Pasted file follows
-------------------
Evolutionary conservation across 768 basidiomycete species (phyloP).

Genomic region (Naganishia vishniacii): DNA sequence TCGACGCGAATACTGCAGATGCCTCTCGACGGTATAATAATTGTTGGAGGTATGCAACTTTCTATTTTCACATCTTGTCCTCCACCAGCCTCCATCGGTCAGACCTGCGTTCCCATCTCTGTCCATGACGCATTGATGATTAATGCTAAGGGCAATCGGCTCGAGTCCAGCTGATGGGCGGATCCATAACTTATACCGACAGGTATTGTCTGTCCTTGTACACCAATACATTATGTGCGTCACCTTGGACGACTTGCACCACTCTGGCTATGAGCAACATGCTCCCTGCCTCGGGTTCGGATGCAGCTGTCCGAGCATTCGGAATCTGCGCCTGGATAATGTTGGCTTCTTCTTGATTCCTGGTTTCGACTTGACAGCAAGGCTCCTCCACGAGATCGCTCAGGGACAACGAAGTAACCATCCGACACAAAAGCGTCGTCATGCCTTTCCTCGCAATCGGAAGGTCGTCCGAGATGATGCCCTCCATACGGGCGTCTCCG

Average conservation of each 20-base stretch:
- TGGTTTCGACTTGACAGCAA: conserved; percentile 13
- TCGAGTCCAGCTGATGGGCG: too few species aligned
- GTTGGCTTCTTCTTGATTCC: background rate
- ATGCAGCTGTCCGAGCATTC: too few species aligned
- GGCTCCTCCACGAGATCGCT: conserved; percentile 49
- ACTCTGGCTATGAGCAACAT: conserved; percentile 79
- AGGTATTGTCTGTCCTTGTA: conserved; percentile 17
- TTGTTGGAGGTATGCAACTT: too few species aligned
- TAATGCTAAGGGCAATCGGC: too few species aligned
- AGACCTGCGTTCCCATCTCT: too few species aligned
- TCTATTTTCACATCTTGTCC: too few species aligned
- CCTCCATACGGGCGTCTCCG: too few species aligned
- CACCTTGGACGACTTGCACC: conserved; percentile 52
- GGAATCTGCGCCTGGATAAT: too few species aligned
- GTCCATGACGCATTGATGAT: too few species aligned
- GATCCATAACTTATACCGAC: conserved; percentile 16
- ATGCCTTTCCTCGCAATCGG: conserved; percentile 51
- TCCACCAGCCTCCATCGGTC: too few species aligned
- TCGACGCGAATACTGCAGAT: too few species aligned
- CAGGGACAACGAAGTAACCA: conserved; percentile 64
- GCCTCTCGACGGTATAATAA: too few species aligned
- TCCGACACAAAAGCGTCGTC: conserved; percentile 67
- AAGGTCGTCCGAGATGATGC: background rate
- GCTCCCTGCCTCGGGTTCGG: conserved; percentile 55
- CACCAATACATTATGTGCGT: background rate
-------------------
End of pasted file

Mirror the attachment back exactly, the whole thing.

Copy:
Evolutionary conservation across 768 basidiomycete species (phyloP).

Genomic region (Naganishia vishniacii): DNA sequence TCGACGCGAATACTGCAGATGCCTCTCGACGGTATAATAATTGTTGGAGGTATGCAACTTTCTATTTTCACATCTTGTCCTCCACCAGCCTCCATCGGTCAGACCTGCGTTCCCATCTCTGTCCATGACGCATTGATGATTAATGCTAAGGGCAATCGGCTCGAGTCCAGCTGATGGGCGGATCCATAACTTATACCGACAGGTATTGTCTGTCCTTGTACACCAATACATTATGTGCGTCACCTTGGACGACTTGCACCACTCTGGCTATGAGCAACATGCTCCCTGCCTCGGGTTCGGATGCAGCTGTCCGAGCATTCGGAATCTGCGCCTGGATAATGTTGGCTTCTTCTTGATTCCTGGTTTCGACTTGACAGCAAGGCTCCTCCACGAGATCGCTCAGGGACAACGAAGTAACCATCCGACACAAAAGCGTCGTCATGCCTTTCCTCGCAATCGGAAGGTCGTCCGAGATGATGCCCTCCATACGGGCGTCTCCG

Average conservation of each 20-base stretch:
- TGGTTTCGACTTGACAGCAA: conserved; percentile 13
- TCGAGTCCAGCTGATGGGCG: too few species aligned
- GTTGGCTTCTTCTTGATTCC: background rate
- ATGCAGCTGTCCGAGCATTC: too few species aligned
- GGCTCCTCCACGAGATCGCT: conserved; percentile 49
- ACTCTGGCTATGAGCAACAT: conserved; percentile 79
- AGGTATTGTCTGTCCTTGTA: conserved; percentile 17
- TTGTTGGAGGTATGCAACTT: too few species aligned
- TAATGCTAAGGGCAATCGGC: too few species aligned
- AGACCTGCGTTCCCATCTCT: too few species aligned
- TCTATTTTCACATCTTGTCC: too few species aligned
- CCTCCATACGGGCGTCTCCG: too few species aligned
- CACCTTGGACGACTTGCACC: conserved; percentile 52
- GGAATCTGCGCCTGGATAAT: too few species aligned
- GTCCATGACGCATTGATGAT: too few species aligned
- GATCCATAACTTATACCGAC: conserved; percentile 16
- ATGCCTTTCCTCGCAATCGG: conserved; percentile 51
- TCCACCAGCCTCCATCGGTC: too few species aligned
- TCGACGCGAATACTGCAGAT: too few species aligned
- CAGGGACAACGAAGTAACCA: conserved; percentile 64
- GCCTCTCGACGGTATAATAA: too few species aligned
- TCCGACACAAAAGCGTCGTC: conserved; percentile 67
- AAGGTCGTCCGAGATGATGC: background rate
- GCTCCCTGCCTCGGGTTCGG: conserved; percentile 55
- CACCAATACATTATGTGCGT: background rate